Speech by French President marking the 18 June Appeal

UK/France – Ceremony to award the insignia of the Légion d’honneur to the city of London – Speech by M. Emmanuel Macron, President of the Republic

London, 18 June 2020

Your Royal Highnesses,

Ministers,

Mr Mayor,

Ambassadors, Admiral,

Ladies and gentlemen,

Eighty years ago – after the Battle of France, and before the Battle of Britain –, two voices spoke out from London, two rejections of resignation and enslavement, two clear-sighted visions of future events. On the same day, 18 June 1940, Winston Churchill and Charles de Gaulle uttered thundering words of resistance and hope. The French army had just capitulated to the Wehrmacht in a mere six weeks. The Government was overcome with shock and renunciation. Yet already a surge of patriotic pride, a thirst for freedom and honour – in short, a powerful desire to resist, was firing up French hearts, and first and foremost General de Gaulle’s. The man who had just been promoted to General and joined the Government, the man who rejected defeat and called for fighting to continue, had become persona non grata for Marshal Pétain’s new government. He had to find a place of asylum, a place of exile.

That place was London.

Because from now on, hope was wholly embodied by the last European country able to continue the war. Winston Churchill personified the tenacity of a nation which refused to yield and which did not yield. He said he had nothing to offer but “blood, toil, tears and sweat”. Yet he offered something so much more important: determination, faith in victory, honour and pride. Hope also took the form of King George VI, his wife and two daughters, and the calm determination of the Royal Family, who shared Londoners’ anxieties and helped forge national unity. Hope had the confident step of your soldiers, and the legendary phlegm of your people that is so envied.

Back then, de Gaulle was just a French officer whom the Vichy regime was soon to strip of his rank, property and nationality. The rebel of London now had nothing, was nothing. Yet he still had so much: an unwavering faith in his country’s destiny and unshakeable confidence in the Allies’ final victory. And as an exile he took one thing with him: the French spirit.

Arriving in London on 17 June, he immediately received Winston Churchill’s support. The Old Lion and the Royal Family offered asylum to the man they almost instinctively recognized as France’s legitimate emissary, the ambassador of its values. Your Royal Highness, the British monarchy became the refuge of the French Republic. So Britain decided to give shelter to France.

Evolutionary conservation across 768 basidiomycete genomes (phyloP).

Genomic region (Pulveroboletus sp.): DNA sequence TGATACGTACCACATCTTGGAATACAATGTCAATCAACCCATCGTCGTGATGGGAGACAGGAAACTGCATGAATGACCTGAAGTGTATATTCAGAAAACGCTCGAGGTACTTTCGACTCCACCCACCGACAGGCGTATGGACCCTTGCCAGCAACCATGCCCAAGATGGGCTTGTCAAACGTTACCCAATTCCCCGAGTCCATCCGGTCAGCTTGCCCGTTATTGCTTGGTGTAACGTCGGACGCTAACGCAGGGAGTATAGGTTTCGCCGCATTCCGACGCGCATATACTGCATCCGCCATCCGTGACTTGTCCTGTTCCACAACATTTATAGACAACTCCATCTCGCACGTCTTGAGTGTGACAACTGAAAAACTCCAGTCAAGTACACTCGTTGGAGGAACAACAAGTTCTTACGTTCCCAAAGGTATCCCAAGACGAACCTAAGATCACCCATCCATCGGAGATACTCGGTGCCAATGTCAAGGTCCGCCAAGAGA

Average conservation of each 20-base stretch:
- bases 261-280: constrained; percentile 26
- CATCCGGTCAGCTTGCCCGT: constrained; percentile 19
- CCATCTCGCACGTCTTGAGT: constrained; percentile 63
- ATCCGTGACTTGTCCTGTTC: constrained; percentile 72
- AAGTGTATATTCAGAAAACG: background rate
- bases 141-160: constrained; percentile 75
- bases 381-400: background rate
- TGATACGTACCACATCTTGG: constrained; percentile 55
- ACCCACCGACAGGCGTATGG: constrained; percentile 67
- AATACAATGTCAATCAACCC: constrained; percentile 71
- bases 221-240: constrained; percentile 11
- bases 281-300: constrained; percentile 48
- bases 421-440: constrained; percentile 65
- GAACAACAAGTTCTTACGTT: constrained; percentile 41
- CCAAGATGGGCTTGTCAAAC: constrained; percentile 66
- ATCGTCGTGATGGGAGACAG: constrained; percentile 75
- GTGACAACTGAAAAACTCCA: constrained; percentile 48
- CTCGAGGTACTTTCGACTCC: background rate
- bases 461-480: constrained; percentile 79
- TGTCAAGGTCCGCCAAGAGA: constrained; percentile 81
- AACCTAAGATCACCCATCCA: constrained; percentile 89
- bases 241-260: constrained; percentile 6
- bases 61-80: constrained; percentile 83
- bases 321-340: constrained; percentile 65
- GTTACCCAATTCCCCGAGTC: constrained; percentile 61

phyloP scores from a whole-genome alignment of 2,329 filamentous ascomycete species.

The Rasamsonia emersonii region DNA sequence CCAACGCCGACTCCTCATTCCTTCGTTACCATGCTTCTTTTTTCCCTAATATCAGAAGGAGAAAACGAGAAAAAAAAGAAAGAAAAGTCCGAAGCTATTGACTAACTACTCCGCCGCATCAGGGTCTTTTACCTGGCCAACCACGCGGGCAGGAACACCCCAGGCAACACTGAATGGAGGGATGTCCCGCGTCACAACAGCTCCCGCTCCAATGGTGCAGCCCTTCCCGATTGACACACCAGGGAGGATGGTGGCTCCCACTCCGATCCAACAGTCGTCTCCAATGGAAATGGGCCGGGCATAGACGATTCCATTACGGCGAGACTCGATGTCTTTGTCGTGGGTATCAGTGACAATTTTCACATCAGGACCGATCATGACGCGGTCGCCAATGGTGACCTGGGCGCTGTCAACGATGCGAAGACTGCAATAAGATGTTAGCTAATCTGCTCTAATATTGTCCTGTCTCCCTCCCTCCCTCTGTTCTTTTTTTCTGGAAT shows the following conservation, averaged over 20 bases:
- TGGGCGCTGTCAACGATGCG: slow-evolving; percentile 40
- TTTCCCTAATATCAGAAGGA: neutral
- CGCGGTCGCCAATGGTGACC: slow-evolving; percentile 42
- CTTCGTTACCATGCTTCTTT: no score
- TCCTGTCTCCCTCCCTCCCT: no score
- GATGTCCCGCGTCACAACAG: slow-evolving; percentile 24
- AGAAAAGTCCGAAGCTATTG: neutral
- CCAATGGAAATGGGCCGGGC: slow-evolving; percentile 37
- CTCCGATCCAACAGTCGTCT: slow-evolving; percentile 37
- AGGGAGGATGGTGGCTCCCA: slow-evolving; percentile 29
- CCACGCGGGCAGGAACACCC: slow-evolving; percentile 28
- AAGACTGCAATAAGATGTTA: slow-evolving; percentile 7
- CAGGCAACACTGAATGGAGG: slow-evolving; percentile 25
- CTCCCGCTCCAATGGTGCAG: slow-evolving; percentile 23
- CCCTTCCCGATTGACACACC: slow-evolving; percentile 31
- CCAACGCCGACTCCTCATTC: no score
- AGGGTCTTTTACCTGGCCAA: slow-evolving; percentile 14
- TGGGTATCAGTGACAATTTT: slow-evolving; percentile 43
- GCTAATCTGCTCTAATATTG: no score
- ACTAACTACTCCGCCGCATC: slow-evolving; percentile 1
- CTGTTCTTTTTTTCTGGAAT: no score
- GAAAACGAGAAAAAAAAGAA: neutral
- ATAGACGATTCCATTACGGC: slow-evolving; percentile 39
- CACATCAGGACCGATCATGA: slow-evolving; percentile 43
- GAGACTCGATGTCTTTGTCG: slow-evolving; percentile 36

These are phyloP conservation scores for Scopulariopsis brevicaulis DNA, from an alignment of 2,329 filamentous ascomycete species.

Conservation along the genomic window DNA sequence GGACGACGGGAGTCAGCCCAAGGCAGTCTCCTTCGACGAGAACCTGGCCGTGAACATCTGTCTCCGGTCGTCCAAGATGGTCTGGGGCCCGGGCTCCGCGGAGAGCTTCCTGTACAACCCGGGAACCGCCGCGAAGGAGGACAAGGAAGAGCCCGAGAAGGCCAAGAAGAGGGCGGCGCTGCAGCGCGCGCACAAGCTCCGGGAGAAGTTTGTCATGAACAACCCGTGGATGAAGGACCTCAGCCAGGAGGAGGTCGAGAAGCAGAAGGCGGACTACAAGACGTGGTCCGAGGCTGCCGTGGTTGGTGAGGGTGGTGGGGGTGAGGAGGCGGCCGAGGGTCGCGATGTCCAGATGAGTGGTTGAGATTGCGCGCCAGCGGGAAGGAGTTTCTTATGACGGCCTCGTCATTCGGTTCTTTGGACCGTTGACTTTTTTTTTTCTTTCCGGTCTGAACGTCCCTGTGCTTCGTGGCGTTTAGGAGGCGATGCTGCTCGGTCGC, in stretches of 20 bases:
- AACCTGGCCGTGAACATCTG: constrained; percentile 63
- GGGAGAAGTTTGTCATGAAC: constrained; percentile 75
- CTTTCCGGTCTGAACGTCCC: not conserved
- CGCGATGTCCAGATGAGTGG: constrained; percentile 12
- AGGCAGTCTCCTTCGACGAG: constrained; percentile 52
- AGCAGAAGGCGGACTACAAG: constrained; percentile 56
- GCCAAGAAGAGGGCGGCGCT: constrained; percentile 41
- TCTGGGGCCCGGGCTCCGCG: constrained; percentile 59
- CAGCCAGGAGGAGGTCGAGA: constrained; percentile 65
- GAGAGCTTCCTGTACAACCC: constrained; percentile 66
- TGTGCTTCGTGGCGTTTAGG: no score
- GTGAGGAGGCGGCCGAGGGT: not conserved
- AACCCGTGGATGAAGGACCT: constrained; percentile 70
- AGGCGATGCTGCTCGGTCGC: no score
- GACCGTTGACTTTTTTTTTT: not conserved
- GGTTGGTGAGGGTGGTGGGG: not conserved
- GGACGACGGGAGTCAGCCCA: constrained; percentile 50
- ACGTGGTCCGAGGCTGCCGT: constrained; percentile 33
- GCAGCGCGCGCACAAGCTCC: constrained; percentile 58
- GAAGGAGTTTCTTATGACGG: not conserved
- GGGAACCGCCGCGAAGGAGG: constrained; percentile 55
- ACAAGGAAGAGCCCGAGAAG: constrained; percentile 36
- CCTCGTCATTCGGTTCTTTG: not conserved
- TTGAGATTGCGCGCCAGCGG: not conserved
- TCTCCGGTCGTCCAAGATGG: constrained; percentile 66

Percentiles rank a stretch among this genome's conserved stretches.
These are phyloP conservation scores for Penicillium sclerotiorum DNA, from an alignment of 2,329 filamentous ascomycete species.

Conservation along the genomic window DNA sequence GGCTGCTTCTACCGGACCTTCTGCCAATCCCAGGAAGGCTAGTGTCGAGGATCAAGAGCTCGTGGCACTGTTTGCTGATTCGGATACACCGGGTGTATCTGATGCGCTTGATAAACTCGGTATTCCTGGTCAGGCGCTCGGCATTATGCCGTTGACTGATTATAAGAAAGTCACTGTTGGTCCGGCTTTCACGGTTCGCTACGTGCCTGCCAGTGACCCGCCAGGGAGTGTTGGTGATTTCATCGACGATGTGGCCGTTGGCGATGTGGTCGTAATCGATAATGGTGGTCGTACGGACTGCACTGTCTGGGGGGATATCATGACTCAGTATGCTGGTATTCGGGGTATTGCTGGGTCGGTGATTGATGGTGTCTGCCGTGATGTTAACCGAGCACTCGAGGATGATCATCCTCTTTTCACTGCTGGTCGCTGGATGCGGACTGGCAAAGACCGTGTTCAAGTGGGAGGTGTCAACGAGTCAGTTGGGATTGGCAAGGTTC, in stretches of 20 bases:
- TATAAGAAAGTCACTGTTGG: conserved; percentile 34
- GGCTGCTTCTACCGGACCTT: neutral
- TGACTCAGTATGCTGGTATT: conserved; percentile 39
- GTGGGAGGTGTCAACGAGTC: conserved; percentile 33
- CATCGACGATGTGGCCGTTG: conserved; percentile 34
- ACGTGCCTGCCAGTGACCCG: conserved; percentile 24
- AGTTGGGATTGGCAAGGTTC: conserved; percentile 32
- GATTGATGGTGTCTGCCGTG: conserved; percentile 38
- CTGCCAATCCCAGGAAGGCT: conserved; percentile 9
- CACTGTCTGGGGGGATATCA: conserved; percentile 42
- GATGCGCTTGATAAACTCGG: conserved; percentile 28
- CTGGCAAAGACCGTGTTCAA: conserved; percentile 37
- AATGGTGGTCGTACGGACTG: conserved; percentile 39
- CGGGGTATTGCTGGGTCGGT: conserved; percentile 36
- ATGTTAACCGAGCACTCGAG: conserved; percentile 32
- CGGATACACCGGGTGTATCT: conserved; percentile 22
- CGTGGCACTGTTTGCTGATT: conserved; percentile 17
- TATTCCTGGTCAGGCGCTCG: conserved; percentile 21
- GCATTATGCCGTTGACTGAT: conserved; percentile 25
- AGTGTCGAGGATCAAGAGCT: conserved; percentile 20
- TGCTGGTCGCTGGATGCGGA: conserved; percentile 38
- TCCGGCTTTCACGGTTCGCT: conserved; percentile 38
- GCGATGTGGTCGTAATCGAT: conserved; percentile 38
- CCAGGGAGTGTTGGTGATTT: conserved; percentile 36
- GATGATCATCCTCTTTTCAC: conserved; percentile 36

This is where de Gaulle was able to form the first ranks of the French army which would go on fighting. The soldiers of London.

This is where de Gaulle was able to call on the French people to join the Resistance. The soldiers of the shadows.

Because 80 years ago today, on 18 June 1940, the United Kingdom gave France its first weapon: a BBC microphone. So the airwaves carried de Gaulle’s determined words and spirit of resistance, which built a bridge across the Channel for those refusing to be enslaved or give up their freedom.

De Gaulle was saying nothing different from Churchill: he was certain that this was not the final word, that this war had not been decided by the Battle of France, since it was a world war.

“France is not alone!” he hammered out. No: the British Empire was closing ranks, French people from throughout the French Empire remained committed, and the huge silhouette of the United States was coming into view.

The 18 June Appeal was an exhortation to pick up France’s broken weapons and forge them anew. A solemn invitation to all those ready to stubbornly opt for combat instead of bitterly acknowledging defeat and to choose “not the uphill struggle of a history endured but a sense of history imagined”.